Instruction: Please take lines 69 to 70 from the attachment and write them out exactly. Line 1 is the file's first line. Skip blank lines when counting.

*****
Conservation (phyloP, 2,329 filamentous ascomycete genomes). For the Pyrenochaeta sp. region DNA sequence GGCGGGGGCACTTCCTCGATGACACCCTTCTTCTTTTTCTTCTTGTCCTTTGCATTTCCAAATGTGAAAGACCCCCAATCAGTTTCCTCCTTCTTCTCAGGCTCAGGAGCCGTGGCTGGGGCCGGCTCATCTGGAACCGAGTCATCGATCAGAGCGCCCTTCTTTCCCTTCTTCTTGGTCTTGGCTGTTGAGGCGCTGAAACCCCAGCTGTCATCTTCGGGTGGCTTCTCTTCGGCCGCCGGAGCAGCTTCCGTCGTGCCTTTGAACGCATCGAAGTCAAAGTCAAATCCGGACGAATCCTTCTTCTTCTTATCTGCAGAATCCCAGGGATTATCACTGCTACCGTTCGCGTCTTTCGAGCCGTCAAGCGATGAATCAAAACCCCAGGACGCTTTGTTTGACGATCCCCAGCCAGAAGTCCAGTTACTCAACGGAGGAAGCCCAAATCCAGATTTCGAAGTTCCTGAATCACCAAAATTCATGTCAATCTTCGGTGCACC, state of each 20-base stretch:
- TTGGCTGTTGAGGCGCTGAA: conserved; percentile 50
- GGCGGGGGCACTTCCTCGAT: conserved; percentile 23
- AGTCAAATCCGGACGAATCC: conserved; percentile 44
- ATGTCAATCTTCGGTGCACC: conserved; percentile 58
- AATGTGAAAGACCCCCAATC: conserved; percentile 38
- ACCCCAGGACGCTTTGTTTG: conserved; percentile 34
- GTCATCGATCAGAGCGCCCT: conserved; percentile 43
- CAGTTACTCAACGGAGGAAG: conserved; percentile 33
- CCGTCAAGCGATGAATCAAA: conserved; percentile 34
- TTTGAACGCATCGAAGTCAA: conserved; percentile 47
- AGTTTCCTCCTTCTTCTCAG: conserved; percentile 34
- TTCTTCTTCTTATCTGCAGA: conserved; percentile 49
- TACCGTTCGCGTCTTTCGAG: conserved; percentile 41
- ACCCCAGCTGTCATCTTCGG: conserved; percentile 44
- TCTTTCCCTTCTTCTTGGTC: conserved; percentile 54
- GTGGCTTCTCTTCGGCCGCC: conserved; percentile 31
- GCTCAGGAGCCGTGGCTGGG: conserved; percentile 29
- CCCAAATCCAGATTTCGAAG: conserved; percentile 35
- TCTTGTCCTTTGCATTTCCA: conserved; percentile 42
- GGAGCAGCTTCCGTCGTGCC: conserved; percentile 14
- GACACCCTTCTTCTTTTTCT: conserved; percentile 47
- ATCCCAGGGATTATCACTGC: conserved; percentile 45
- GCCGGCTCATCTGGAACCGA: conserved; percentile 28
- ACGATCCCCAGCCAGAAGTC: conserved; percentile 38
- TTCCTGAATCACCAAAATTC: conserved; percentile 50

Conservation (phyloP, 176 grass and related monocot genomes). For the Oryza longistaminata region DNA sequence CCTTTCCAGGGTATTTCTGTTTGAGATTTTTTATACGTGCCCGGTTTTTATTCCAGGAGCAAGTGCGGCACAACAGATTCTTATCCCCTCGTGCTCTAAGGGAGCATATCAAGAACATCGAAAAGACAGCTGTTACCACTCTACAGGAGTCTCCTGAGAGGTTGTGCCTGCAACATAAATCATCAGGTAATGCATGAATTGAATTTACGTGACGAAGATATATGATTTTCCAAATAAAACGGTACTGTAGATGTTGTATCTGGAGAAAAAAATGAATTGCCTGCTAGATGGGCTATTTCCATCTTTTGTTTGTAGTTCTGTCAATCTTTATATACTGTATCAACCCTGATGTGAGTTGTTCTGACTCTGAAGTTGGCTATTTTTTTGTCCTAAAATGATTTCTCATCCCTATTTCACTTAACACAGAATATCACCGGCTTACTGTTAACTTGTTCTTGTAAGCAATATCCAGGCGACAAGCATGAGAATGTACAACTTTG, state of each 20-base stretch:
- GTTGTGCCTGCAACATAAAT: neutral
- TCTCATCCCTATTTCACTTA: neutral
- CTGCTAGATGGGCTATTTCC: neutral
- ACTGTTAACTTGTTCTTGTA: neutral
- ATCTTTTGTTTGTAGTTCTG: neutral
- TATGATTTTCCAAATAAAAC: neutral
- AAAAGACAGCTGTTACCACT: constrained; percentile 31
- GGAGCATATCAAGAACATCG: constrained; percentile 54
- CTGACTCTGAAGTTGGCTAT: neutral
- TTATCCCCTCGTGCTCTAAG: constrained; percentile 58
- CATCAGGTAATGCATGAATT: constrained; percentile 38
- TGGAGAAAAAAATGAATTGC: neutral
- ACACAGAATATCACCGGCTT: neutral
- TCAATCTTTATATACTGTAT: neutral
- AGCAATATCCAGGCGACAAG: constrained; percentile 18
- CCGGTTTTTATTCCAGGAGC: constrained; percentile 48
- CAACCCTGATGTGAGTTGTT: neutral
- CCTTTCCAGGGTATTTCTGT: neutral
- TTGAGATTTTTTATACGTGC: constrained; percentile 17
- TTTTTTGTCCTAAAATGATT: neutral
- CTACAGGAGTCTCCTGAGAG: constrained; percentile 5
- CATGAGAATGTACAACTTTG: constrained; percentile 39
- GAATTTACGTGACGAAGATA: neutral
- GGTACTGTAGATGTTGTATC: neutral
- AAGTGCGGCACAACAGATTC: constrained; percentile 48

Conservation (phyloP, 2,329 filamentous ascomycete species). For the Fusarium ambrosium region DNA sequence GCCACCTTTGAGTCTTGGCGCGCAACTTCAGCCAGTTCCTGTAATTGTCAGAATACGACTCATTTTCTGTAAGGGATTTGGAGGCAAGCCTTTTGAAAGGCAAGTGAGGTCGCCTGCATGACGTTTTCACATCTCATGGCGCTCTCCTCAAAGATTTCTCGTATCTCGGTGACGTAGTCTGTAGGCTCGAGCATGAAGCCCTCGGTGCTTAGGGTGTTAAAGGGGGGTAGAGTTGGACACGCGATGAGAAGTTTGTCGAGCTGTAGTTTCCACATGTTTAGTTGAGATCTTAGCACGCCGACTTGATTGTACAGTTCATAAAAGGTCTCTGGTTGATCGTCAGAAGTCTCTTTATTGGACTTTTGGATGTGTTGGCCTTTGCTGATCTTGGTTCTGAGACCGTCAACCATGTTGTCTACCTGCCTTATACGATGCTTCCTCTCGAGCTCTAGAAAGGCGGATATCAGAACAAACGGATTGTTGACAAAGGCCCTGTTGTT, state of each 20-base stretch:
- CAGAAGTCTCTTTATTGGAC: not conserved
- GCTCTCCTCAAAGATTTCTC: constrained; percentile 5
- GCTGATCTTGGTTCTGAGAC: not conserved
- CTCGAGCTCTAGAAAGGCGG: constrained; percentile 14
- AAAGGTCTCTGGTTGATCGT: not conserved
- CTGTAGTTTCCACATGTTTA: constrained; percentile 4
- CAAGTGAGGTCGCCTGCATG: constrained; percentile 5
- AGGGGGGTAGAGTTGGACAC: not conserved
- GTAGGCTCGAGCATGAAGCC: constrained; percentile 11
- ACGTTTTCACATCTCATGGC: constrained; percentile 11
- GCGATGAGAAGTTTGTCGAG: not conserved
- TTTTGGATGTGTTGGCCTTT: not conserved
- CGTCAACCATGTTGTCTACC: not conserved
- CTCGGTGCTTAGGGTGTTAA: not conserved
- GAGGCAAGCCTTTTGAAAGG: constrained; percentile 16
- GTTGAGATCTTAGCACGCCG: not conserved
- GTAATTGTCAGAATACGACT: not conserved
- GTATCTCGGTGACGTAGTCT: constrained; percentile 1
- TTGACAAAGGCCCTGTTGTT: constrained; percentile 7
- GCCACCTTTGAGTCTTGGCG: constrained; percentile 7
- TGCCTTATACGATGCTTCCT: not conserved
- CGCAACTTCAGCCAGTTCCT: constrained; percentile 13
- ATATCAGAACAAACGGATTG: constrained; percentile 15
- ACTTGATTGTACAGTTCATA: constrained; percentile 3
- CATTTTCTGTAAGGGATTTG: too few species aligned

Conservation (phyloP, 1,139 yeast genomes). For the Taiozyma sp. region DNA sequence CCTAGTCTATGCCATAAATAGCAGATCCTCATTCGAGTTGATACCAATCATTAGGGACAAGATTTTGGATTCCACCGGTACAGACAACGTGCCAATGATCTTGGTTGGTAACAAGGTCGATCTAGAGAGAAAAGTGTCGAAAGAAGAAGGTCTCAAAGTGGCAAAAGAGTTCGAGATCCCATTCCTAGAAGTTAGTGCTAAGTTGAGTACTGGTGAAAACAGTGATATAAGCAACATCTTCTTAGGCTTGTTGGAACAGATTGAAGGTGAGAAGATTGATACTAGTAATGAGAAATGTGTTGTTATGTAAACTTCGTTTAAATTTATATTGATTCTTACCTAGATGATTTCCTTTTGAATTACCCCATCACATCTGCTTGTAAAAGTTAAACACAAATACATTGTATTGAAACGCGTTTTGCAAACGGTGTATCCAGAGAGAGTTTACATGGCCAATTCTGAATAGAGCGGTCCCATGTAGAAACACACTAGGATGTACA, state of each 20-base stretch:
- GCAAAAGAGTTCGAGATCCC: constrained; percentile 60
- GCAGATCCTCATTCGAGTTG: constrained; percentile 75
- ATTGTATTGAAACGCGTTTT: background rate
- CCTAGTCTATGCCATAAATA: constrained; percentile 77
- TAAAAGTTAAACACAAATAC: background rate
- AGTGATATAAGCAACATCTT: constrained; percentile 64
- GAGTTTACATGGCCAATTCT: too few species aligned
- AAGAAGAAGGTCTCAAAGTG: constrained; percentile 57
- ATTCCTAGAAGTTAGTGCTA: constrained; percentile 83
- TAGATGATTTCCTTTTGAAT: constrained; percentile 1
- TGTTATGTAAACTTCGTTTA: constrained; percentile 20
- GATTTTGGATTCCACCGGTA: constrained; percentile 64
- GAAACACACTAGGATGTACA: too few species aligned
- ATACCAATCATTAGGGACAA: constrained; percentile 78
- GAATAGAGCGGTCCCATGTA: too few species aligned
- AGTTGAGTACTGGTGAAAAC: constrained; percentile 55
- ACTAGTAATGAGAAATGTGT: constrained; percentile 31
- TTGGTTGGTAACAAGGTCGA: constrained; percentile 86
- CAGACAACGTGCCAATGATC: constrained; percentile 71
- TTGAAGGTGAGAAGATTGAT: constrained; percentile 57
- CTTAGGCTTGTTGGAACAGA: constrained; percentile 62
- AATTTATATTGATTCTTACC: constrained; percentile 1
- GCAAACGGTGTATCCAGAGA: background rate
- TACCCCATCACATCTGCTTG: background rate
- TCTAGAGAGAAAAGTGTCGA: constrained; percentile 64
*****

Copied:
- GTTGAGATCTTAGCACGCCG: not conserved
- GTAATTGTCAGAATACGACT: not conserved